US Healthcare Costs Average 25 Times Higher for Hemophilia B

US Healthcare Costs Average 25 Times Higher for Hemophilia B
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Healthcare costs can be 25 times higher for hemophilia B patients than for individuals who do not have a bleeding disorder, according to a recent study.

These findings reflect both direct costs of hemophilia treatment and a greater need for other healthcare resources, researchers noted.

The study, “Health care resource utilization and cost burden of hemophilia B in the United States,” was published in the journal Blood Advances.

Although hemophilia B is a rare disorder, affecting about 6,000 people — mostly men — in the U.S., it carries a heavy social and financial burden.

Those living with the disorder can find themselves frequently paying for medications, doctor visits, hospitalizations, and medical and surgical procedures. Other indirect costs include lost days of work and lack of productivity while at work, as well as disabilities resulting from recurrent bleeds and joint damage.

Few studies, however, have quantified the economic burden of hemophilia B in the U.S., and those that do often do not report separate results based on disease severity.

To account for this, a team of researchers from the University of Colorado School of Medicine along with colleagues at uniQure and the Analysis Group compared medical claims (from June 2011 to February 2019) made by hemophilia B patients in the U.S. to those of age- and sex-matched individuals who did not have any blood clotting disorder and served as controls.

These claims provided information on the number and kind of medical procedures needed, prescriptions, and involved costs.

Investigators identified a total of 454 unambiguous cases of hemophilia B, meaning individuals who received at least two diagnoses of the disease on separate days, and who had two years’ worth of continuous records.

Patients were grouped by disease severity, which was determined based on the frequency of factor IX (FIX) infusions. Of note, FIX is the blood clotting protein that is missing in patients with hemophilia B and that is provided to treat or prevent bleeds in the form of a replacement therapy.

Four categories of disease severity were developed: mild (no FIX claims or hemorrhage); moderate (one to three FIX claims per year and no bleeding); moderate-severe (four to five FIX claims, or less than three FIX claims and at least one hemorrhage per year); and severe (at least six FIX claims per year).

On average, people with hemophilia B had significantly more co-occurring illnesses than controls. For example, 16.7% of hemophilia B patients also had hepatitis C, compared to 0.4% of individuals who did not have any bleeding disorder.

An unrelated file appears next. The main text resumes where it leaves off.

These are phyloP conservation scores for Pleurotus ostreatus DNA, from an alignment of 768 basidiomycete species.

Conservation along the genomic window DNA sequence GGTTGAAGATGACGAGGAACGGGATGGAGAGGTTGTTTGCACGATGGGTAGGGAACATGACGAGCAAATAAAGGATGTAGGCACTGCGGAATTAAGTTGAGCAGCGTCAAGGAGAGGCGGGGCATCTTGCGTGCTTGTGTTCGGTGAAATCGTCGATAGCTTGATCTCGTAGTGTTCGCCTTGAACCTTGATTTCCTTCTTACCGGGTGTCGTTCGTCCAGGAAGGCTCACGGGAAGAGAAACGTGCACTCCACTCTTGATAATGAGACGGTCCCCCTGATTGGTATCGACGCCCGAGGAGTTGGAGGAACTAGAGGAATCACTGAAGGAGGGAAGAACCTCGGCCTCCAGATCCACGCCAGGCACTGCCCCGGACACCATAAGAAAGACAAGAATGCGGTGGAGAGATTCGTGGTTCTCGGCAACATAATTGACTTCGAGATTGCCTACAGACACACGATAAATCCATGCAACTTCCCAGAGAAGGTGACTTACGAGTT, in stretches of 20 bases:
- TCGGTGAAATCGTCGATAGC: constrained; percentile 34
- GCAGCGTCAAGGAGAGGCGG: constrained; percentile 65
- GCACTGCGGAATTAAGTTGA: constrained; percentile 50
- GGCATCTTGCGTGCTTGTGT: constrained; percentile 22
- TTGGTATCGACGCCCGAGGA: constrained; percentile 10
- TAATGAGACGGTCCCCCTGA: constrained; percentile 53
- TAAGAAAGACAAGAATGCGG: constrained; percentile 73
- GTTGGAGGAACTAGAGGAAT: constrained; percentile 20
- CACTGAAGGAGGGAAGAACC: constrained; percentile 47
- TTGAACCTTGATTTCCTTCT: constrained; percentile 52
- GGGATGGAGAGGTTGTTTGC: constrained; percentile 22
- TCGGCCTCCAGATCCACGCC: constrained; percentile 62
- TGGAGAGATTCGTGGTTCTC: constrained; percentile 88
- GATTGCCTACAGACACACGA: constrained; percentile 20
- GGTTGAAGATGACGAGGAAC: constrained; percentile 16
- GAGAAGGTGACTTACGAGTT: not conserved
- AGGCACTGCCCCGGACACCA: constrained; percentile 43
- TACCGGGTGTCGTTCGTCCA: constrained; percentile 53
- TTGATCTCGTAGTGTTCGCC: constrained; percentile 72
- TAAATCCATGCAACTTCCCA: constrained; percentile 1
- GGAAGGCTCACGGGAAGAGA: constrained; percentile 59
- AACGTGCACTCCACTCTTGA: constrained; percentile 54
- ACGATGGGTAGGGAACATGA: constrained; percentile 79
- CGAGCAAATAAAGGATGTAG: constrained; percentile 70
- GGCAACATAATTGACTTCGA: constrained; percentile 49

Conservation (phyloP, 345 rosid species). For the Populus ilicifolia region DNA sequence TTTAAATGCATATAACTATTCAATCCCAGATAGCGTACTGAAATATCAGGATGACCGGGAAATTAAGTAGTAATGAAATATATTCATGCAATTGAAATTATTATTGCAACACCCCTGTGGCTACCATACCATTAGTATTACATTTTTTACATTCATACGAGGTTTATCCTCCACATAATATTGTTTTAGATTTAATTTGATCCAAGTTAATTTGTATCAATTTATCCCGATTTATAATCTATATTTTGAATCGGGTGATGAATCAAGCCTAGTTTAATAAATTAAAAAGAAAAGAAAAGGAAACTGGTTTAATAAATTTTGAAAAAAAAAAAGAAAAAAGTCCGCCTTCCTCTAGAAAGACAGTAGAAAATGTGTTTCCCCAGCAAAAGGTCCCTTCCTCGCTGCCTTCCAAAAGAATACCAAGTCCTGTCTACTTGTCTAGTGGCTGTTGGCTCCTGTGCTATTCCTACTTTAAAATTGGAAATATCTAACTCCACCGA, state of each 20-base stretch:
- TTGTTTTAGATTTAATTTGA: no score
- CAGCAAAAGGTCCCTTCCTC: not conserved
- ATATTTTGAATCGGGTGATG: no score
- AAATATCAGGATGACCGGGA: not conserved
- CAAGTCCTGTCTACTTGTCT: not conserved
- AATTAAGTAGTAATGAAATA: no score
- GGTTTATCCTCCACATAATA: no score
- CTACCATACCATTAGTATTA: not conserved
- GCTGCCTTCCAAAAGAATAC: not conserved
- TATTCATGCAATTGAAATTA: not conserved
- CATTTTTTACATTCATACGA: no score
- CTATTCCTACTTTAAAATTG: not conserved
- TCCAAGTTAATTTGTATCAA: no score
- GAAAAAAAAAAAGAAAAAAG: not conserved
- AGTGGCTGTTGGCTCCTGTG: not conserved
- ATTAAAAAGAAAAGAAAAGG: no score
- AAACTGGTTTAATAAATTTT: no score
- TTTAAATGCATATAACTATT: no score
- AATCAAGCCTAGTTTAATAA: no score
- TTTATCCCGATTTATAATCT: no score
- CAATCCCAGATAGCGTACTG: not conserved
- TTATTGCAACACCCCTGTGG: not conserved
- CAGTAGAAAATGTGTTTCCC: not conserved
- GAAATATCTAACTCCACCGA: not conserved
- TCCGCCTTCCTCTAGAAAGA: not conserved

Those with hemophilia B, regardless of severity, used healthcare resources more often than controls. These included inpatient visits, trips to the emergency department, and outpatient visits. Patients with hemophilia B also visited specialists, such as hematologists and orthopedists, much more frequently than individuals who did not have blood clotting disorders.

Healthcare costs were higher for hemophilia B patients than for controls in every category. On average, total healthcare costs were estimated to be around 25 times higher for hemophilia B patients compared to controls on an annual basis ($201,635 vs. $7,879).

Costs also rose with disease severity. Patients with mild cases had medical bills that averaged $80,811 per year, while those with moderate hemophilia B had an average of $137,455 in medical bills during the same period of time. Healthcare costs rose to $251,619 for those with moderate-severe hemophilia B, and to approximately $632,088 per year for those with severe cases.

To the researchers’ knowledge, this was the first study to stratify healthcare resource use by clinical severity, which could be useful in future studies exploring the burden of hemophilia B and its unmet medical needs.

“The findings of this study highlight the substantial burden of illness associated with hemophilia B,” they wrote.

“Moreover, results from this study could provide useful inputs for cost-effectiveness analyses in hemophilia B to account for potential cost-offset associated with novel treatment options such as gene therapy,” the investigators concluded.

Forest Ray received his PhD in systems biology from Columbia University, where he developed tools to match drug side effects to other diseases. He has since worked as a journalist and science writer, covering topics from rare diseases to the intersection between environmental science and social justice. He currently lives in Long Beach, California.
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Joana holds a BSc in Biology, a MSc in Evolutionary and Developmental Biology and a PhD in Biomedical Sciences from Universidade de Lisboa, Portugal. Her work has been focused on the impact of non-canonical Wnt signaling in the collective behavior of endothelial cells — cells that made up the lining of blood vessels — found in the umbilical cord of newborns.
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Forest Ray received his PhD in systems biology from Columbia University, where he developed tools to match drug side effects to other diseases. He has since worked as a journalist and science writer, covering topics from rare diseases to the intersection between environmental science and social justice. He currently lives in Long Beach, California.
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